With Ben Affleck, Jon Hamm, Jeremy Renner, Rebecca Hall, Blake Lively with Chris Cooper and Pete Postlethwaite
“This is the not fucking around crew so get me something that looks like a print because this not fucking around thing is about to go both ways.” – FBI Agent Adam Frawley (John Hamm)
Martin Scorsese has New York City, Michael Mann has LA and Chicago and now Ben Affleck has the right to own Boston in the film industry. After Affleck’s triumphant directorial debut with “Gone Baby Gone” he showed us that he can direct an extremely tight and emotionally compelling film – and with his next film “The Town”, Affleck shows us that he can hold a film together on and off the screen.
“The Town” takes places in Charlestown which is a blue collar neighborhood in Boston that breeds criminals. Doug MacRay (Ben Affleck) heads a crew that includes his best friend and devotee James Coughlin (Jeremy Renner). They are a crew of four who rob armored cars and banks; the opening scene consists of the crew knocking over a bank, where they take the bank manager Claire Keesey (Rebecca Hall) hostage.
Coughlin is the stereotypical hot headed thug who takes Claire hostage as an insurance policy. The rest of the crew because very uneasy with Coughlin’s choice to bring her with. Coughlin keeps her drivers license because he’s worried that she knows something. MacRay takes her ID and begins to tail her, to make sure she’s not talking to the police. One thing leads to another and they become lovers, with Claire still not knowing who MacRay actually is.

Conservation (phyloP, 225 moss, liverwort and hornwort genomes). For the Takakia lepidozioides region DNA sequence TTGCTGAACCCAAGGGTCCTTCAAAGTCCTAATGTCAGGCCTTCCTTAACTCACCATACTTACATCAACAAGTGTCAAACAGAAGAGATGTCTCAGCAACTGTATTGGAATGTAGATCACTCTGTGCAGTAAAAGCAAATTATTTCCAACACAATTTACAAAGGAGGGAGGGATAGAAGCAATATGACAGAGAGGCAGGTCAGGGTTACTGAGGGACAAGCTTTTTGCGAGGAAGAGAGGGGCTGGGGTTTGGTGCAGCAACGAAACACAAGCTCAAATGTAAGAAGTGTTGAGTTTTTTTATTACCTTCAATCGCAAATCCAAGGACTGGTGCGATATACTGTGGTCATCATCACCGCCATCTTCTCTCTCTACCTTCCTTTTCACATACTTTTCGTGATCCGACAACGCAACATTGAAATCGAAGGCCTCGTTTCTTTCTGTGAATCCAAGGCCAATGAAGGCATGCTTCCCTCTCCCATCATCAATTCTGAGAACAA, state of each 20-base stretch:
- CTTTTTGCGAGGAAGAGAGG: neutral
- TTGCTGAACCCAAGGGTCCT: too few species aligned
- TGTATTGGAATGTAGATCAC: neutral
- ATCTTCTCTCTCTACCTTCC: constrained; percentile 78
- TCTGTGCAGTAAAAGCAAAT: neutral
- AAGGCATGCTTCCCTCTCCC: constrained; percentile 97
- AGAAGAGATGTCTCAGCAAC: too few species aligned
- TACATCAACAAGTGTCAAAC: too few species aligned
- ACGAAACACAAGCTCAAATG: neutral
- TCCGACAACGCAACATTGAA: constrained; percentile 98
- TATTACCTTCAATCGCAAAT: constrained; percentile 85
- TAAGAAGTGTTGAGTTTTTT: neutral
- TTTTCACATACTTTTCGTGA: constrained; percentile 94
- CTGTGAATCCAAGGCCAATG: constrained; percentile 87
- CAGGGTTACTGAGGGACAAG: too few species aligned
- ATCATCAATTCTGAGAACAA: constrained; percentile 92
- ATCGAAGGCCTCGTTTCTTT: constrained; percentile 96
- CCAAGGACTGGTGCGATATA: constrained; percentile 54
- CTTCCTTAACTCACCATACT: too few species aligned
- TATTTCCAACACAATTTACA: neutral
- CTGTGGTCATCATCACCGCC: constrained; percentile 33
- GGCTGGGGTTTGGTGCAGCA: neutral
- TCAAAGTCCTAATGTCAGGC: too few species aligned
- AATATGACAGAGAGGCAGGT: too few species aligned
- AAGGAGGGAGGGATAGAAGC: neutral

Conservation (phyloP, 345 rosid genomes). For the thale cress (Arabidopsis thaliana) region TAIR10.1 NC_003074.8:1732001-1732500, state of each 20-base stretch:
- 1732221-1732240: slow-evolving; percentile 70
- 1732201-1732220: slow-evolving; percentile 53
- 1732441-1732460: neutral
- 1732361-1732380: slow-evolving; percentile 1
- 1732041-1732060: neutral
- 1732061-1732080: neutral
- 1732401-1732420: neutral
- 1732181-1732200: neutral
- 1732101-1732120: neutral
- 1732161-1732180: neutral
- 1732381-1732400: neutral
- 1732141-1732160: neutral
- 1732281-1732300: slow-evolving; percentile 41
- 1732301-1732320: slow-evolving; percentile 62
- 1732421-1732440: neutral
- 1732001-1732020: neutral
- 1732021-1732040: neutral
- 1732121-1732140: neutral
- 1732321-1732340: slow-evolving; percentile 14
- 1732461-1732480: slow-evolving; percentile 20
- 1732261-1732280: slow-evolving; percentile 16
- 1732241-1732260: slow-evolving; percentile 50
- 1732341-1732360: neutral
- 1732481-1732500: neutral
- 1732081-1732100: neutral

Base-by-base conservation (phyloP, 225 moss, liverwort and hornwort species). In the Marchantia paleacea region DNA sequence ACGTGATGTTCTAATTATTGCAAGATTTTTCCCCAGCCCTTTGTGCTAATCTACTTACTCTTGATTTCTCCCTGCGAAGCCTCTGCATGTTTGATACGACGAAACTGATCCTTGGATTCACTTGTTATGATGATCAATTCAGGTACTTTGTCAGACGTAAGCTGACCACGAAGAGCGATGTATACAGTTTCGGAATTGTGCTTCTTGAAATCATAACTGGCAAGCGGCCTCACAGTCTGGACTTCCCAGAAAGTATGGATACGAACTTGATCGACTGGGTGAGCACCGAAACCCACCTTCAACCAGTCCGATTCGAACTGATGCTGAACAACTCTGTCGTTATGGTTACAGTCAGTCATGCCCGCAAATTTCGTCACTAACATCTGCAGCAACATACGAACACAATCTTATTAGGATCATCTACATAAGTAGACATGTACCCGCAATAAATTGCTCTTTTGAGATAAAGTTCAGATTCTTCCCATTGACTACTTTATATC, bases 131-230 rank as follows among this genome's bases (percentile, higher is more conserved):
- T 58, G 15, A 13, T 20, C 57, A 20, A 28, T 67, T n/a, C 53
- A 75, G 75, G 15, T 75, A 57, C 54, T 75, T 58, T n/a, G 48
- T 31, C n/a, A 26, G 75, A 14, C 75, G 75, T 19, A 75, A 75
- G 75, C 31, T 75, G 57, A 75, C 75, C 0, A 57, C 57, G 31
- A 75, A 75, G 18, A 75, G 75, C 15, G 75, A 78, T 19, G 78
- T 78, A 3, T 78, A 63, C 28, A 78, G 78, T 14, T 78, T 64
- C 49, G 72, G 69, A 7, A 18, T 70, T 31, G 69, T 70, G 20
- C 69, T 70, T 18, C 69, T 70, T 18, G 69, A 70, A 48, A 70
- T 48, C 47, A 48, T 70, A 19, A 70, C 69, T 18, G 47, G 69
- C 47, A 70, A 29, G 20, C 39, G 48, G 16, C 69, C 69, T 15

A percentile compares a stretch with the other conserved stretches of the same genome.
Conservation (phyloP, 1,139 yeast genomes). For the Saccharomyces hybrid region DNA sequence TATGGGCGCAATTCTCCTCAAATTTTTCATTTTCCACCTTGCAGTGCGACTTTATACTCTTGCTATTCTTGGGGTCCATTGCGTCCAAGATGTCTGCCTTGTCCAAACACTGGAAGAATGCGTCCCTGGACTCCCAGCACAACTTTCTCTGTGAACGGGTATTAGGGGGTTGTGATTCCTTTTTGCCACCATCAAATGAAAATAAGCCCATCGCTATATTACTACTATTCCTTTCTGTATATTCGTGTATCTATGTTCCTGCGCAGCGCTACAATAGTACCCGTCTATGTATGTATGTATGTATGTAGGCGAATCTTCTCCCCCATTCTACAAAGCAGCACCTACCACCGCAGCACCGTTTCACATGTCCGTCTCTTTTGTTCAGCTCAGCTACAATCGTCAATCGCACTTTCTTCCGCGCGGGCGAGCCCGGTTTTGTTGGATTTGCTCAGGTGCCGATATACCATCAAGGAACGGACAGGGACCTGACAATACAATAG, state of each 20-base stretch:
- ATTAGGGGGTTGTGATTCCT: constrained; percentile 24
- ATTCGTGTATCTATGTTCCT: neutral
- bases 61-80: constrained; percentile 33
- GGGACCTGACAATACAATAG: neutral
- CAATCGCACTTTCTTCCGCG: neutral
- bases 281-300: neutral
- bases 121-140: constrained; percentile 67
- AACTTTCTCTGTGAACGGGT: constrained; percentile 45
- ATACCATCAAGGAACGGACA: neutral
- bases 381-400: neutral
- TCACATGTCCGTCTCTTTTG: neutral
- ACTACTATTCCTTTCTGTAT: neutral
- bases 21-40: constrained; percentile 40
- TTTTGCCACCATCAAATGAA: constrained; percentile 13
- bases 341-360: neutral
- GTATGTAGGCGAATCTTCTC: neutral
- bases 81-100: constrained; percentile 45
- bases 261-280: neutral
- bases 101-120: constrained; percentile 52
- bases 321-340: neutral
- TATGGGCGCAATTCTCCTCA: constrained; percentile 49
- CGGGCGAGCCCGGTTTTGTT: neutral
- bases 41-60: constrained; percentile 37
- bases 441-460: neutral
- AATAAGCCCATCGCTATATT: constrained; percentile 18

Enter Jon Hamm as FBI Agent Adam Frawley who shatters his Don Drapper mold. Hamm is borderline obsessed with catching the crew. He knows who they are, and he will stop at absolutely nothing to catch them. It’s not that he’s breaking laws to catch them, but he is destroying people’s lives to get to them. Jon Hamm is the stand out in an already great and impressive ensemble. The character of Adam Frawley is underdeveloped, we know nothing about him, but this is the case where if you get perfect actor for the role; that is all we need. Jon Hamm is perfect.
Chris Cooper has a one scene in the film, playing the elder MacRay. He is visited by his son in jail where Doug MacRay is in fear of the police coming down hard on him, so he wants to take Claire and go away, start over fresh somewhere, he comes to see his father one last time to say goodbye. The elder MacRay replies: “I’ll see you again, on this side of the other,” and then he slams the phone down, stands up on the other side of the glass and goes back to his cell. That’s it.
Pete Postlethwaite puts on a clinic as Fergus Colm who is the man the crew works for. He’s a “straight off the boat” Irishman who doesn’t fuck around. He’s short and to the point. He runs a flower shop, and he’s a small frail little old man, but no one fucks with him, ever. Postlethwaite is really a terrific actor, and if he’s given the right material – he knocks his roles out of the park.
This is Ben Affleck’s masterpiece and I don’t think he’ll be able to trump this film (though going into the film I didn’t think it could be better than “Gone Baby Gone”). The elements of this film are of course borrowed from other films, the heist sequences are inspired by “Heat” and “Point Break” but Affleck makes them his own, and he makes them fucking fantastic.
This movie doesn’t rely on its action sequence, but more on its performances and its human emotion. All the characters that we are shown are extremely flawed individuals. I think one of the questions that Affleck brings to us is: can humans really be humane?
This film is masterfully directed, extremely well written and all the actors in the film put on a clinic. If this film isn’t nominated for Best Picture, Best Director, Best Screenplay, Best Supporting Actor (Jon Hamm AND Jeremy Renner), Supporting Actress (Rebecca Hall), Best Editing and Best Score – I’ll be more disgusted than Sandra Bullock winning last year. Ew.